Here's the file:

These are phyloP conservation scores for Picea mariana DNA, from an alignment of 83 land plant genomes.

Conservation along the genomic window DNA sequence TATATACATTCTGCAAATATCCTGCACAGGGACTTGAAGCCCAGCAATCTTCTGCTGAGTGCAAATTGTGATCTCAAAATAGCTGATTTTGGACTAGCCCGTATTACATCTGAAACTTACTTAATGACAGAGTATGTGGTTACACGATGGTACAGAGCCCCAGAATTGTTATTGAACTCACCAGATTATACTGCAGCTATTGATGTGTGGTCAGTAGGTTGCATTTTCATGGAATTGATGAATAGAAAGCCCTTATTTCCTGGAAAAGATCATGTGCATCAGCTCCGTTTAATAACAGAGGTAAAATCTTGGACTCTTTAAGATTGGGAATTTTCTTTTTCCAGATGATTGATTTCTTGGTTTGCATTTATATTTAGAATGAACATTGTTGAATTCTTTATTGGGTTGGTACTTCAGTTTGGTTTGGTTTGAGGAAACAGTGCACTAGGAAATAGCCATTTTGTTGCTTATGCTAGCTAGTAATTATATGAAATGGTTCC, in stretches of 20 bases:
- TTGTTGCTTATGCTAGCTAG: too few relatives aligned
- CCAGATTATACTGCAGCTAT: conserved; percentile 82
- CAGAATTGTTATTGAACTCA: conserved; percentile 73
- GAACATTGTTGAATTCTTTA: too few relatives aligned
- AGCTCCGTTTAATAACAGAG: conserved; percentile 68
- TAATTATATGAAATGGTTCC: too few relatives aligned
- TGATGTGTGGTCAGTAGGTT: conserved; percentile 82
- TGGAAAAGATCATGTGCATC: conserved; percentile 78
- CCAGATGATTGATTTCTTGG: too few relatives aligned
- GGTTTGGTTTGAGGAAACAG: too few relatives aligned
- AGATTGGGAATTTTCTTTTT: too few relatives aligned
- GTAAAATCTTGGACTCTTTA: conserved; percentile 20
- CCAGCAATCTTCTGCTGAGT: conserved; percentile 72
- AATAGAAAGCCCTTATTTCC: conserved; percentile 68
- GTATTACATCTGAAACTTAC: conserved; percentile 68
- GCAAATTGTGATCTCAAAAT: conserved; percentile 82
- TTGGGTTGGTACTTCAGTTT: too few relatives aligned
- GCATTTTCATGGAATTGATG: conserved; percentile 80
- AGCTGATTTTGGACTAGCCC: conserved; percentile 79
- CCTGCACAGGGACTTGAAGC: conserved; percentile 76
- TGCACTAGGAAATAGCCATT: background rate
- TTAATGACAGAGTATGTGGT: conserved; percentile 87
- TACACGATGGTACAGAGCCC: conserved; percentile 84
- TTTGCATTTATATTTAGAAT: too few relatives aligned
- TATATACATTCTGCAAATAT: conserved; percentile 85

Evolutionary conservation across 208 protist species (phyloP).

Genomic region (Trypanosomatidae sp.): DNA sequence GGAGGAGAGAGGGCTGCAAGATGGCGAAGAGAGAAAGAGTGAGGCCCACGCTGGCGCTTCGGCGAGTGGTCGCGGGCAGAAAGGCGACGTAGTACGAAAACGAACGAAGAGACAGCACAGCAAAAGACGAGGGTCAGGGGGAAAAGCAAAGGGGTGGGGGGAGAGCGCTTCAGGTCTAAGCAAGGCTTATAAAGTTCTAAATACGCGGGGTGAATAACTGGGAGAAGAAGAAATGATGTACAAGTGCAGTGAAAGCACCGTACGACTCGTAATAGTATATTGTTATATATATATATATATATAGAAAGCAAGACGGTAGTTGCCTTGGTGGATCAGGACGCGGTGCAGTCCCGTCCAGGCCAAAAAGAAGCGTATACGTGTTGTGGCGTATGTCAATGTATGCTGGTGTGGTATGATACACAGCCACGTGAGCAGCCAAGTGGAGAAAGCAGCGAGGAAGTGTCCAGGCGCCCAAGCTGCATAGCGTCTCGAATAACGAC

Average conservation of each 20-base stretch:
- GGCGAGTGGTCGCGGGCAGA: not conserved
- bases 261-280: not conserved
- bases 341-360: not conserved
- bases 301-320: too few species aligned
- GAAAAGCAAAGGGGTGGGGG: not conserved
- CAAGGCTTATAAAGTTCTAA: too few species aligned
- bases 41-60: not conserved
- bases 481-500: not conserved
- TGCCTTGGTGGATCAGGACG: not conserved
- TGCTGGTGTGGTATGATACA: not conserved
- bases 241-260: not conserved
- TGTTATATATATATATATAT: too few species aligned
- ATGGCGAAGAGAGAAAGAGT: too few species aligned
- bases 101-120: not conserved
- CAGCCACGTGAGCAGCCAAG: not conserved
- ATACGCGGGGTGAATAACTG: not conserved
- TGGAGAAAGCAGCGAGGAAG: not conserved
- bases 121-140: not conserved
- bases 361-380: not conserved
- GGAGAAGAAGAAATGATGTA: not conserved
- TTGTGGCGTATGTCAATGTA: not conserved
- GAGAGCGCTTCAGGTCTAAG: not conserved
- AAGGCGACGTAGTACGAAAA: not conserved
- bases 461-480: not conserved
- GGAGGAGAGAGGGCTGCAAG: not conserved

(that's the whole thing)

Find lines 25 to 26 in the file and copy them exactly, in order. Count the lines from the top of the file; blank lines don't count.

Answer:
- TACACGATGGTACAGAGCCC: conserved; percentile 84
- TTTGCATTTATATTTAGAAT: too few relatives aligned